Problem solving is at the heart of the NRICH site. All the problems give learners opportunities to learn, develop or use mathematical concepts and skills. Read here for more information.
This problem is based on a code using two different prime numbers less than 10. You'll need to multiply them together and shift the alphabet forwards by the result. Can you decipher the code?
How many different triangles can you draw on the dotty grid which each have one dot in the middle?
Can you work out how to balance this equaliser? You can put more than one weight on a hook.
Can you put the numbers 1 to 8 into the circles so that the four calculations are correct?
Can you make a train the same length as Laura's but using three differently coloured rods? Is there only one way of doing it?
Can you find all the different ways of lining up these Cuisenaire rods?
Choose four different digits from 1-9 and put one in each box so that the resulting four two-digit numbers add to a total of 100.
Can you find all the different triangles on these peg boards, and find their angles?
Place the numbers 1 to 6 in the circles so that each number is the difference between the two numbers just below it.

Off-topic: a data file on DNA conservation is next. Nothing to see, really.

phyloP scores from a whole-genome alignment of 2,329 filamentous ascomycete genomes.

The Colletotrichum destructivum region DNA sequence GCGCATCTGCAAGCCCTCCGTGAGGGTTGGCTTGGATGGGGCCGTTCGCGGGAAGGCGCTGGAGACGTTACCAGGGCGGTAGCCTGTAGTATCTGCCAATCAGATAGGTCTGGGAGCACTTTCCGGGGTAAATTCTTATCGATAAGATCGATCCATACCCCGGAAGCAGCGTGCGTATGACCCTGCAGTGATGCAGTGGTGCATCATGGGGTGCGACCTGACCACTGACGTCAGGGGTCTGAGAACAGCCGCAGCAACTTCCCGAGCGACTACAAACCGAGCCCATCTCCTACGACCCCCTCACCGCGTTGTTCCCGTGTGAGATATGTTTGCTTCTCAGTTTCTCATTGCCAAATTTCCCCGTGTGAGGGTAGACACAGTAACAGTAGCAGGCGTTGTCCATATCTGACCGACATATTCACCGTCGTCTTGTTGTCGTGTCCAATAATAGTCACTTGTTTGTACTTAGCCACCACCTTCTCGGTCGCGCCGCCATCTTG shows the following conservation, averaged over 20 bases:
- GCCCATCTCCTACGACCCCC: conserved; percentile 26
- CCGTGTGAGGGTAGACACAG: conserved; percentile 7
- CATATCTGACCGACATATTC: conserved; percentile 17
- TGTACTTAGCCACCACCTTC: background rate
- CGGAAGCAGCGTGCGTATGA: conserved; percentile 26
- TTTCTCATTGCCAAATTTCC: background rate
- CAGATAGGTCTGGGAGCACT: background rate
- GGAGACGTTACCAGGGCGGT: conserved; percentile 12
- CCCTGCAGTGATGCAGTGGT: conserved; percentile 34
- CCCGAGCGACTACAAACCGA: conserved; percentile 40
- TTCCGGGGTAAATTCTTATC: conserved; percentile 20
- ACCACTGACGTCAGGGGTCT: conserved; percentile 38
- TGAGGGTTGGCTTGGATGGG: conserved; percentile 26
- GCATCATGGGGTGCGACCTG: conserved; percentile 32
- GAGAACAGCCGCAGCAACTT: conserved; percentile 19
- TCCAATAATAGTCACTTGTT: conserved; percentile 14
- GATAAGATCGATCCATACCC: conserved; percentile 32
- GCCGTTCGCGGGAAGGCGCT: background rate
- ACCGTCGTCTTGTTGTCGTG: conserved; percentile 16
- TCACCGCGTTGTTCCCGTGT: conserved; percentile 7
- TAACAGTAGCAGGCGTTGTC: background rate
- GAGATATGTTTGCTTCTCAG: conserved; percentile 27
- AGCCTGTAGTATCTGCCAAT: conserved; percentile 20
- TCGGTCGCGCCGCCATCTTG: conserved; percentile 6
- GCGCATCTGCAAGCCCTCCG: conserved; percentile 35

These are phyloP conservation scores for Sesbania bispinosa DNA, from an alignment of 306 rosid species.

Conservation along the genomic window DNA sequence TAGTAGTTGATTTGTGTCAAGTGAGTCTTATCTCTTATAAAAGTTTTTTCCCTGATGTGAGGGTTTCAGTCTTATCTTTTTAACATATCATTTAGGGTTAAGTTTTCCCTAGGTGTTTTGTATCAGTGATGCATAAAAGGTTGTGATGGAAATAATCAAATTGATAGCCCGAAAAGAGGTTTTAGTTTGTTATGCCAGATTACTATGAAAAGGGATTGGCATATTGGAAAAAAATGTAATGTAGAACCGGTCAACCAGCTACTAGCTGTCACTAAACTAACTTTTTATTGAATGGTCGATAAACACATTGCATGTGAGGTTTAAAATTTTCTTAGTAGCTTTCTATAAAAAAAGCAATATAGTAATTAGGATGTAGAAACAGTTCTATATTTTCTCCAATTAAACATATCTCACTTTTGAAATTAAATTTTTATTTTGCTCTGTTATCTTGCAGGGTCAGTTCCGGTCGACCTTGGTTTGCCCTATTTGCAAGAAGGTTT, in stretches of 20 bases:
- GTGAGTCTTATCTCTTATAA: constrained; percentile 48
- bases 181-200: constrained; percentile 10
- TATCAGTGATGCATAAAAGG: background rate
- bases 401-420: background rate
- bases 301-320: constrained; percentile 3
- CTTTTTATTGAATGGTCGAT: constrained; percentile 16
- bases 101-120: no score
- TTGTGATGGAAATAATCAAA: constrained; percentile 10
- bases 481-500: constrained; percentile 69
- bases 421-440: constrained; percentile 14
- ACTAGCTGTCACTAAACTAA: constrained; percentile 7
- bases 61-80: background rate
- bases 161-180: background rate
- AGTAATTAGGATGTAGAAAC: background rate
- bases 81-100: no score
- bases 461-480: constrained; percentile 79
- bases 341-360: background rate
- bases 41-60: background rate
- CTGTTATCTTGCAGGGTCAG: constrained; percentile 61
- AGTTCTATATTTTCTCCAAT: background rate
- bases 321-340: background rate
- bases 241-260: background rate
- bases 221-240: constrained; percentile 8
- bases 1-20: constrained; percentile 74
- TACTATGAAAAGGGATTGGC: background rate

Place the numbers 1 to 10 in the circles so that each number is the difference between the two numbers just below it.
The NRICH team are always looking for new ways to engage teachers and pupils in problem solving. Here we explain the thinking behind maths trails.
How many different triangles can you make on a circular pegboard that has nine pegs?
This challenge extends the Plants investigation so now four or more children are involved.
Use the interactivity to help get a feel for this problem and to find out all the possible ways the balls could land.
Arrange 9 red cubes, 9 blue cubes and 9 yellow cubes into a large 3 by 3 cube. No row or column of cubes must contain two cubes of the same colour.
Make your own double-sided magic square. But can you complete both sides once you've made the pieces?
Can you put the numbers from 1 to 15 on the circles so that no consecutive numbers lie anywhere along a continuous straight line?
How many trains can you make which are the same length as Matt's, using rods that are identical?
Is it possible to place 2 counters on the 3 by 3 grid so that there is an even number of counters in every row and every column? How about if you have 3 counters or 4 counters or....?
The idea of this game is to add or subtract the two numbers on the dice and cover the result on the grid, trying to get a line of three. Are there some numbers that are good to aim for?
How many different ways can you find to join three equilateral triangles together? Can you convince us that you have found them all?
Place six toy ladybirds into the box so that there are two ladybirds in every column and every row.
Arrange the four number cards on the grid, according to the rules, to make a diagonal, vertical or horizontal line.
These are the faces of Will, Lil, Bill, Phil and Jill. Use the clues to work out which name goes with each face.